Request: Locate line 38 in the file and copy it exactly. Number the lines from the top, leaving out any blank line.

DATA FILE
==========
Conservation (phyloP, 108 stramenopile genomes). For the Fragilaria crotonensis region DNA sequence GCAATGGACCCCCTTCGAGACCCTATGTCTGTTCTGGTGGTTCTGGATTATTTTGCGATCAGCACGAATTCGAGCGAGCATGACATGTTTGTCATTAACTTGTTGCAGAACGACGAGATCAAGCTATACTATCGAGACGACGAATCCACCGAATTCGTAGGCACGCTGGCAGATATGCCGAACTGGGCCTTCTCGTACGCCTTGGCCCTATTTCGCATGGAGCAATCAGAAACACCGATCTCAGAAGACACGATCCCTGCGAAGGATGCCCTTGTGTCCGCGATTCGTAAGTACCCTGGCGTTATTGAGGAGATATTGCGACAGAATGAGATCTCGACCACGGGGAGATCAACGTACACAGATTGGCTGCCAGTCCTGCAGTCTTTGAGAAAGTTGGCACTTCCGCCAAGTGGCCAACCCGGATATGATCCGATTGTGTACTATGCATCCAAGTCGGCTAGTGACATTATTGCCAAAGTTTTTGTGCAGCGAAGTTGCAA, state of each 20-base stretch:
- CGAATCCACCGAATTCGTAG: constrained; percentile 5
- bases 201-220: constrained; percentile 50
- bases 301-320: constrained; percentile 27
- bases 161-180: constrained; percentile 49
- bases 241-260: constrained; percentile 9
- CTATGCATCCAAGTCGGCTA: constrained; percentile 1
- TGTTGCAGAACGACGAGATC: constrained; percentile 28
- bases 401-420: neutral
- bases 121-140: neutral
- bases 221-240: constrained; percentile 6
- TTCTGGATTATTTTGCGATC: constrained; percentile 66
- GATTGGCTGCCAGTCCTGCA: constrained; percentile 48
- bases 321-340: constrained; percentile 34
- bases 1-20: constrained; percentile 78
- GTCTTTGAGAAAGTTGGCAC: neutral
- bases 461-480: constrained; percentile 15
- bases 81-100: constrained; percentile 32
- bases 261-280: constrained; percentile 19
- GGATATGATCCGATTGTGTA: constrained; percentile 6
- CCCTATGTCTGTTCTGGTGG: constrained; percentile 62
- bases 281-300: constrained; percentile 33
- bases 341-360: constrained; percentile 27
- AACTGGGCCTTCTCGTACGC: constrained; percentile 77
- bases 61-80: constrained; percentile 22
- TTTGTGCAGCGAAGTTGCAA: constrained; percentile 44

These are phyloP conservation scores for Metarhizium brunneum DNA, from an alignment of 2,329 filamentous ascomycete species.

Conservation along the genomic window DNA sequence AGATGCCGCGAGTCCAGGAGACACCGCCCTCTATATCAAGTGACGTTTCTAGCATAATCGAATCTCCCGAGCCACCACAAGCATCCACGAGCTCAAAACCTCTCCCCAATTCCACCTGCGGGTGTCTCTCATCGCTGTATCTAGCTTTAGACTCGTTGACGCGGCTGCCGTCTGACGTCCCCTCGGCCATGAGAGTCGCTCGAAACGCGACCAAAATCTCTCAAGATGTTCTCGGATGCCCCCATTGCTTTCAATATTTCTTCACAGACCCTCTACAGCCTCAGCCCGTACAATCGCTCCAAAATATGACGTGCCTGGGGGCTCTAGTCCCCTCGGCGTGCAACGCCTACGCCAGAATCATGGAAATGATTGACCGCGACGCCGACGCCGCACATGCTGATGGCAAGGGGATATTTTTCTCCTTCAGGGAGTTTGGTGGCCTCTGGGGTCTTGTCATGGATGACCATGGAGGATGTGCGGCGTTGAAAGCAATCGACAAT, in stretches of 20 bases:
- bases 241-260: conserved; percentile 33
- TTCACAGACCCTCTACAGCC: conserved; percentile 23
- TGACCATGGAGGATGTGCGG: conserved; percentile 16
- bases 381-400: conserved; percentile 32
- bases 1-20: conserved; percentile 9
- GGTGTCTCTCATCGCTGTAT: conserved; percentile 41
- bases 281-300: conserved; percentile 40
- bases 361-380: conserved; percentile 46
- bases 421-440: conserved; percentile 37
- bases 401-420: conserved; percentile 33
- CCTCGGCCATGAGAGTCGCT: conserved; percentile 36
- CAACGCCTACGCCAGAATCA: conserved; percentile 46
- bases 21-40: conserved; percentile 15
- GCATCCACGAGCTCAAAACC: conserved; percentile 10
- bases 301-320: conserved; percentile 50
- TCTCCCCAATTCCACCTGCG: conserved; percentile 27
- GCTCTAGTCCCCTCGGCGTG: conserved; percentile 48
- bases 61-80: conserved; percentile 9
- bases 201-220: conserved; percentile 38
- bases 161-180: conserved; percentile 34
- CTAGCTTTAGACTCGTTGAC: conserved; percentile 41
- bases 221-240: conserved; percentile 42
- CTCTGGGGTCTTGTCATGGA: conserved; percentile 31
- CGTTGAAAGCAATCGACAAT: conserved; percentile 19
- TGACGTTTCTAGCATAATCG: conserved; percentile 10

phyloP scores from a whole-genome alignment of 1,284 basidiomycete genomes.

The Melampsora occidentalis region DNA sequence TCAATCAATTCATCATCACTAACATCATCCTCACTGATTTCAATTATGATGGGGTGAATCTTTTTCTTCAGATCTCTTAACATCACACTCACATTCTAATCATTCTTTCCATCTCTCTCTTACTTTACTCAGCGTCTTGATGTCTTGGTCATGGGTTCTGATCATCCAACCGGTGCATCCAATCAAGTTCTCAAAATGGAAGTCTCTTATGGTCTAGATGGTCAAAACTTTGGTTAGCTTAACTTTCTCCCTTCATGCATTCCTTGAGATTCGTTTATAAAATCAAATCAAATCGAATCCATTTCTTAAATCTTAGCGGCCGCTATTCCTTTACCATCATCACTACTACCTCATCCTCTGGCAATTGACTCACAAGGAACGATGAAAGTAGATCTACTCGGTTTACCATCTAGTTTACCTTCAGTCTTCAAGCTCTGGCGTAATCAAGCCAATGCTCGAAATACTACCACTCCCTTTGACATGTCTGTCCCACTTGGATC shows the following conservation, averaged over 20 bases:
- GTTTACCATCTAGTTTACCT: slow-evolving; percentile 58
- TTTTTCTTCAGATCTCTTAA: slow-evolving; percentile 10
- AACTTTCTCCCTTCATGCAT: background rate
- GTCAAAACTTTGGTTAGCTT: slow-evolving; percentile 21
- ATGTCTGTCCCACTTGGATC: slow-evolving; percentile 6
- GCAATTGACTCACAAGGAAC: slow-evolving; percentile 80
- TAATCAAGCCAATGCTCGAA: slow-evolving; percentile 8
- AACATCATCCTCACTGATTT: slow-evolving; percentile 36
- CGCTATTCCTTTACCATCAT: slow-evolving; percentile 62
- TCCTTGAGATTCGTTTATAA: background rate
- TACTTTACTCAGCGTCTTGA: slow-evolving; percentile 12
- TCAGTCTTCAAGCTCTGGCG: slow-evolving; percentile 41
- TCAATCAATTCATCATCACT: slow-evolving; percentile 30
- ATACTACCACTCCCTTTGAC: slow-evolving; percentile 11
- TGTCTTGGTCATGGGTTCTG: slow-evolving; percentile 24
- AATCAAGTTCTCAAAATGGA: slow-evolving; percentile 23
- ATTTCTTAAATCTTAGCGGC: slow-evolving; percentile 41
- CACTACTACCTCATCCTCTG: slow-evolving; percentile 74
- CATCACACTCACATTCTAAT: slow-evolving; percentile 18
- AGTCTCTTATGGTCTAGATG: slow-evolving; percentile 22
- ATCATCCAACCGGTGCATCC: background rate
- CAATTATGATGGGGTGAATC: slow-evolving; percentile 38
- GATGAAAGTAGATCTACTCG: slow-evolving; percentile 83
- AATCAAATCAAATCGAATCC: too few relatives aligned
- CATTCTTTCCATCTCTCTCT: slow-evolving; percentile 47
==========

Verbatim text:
- bases 401-420: conserved; percentile 33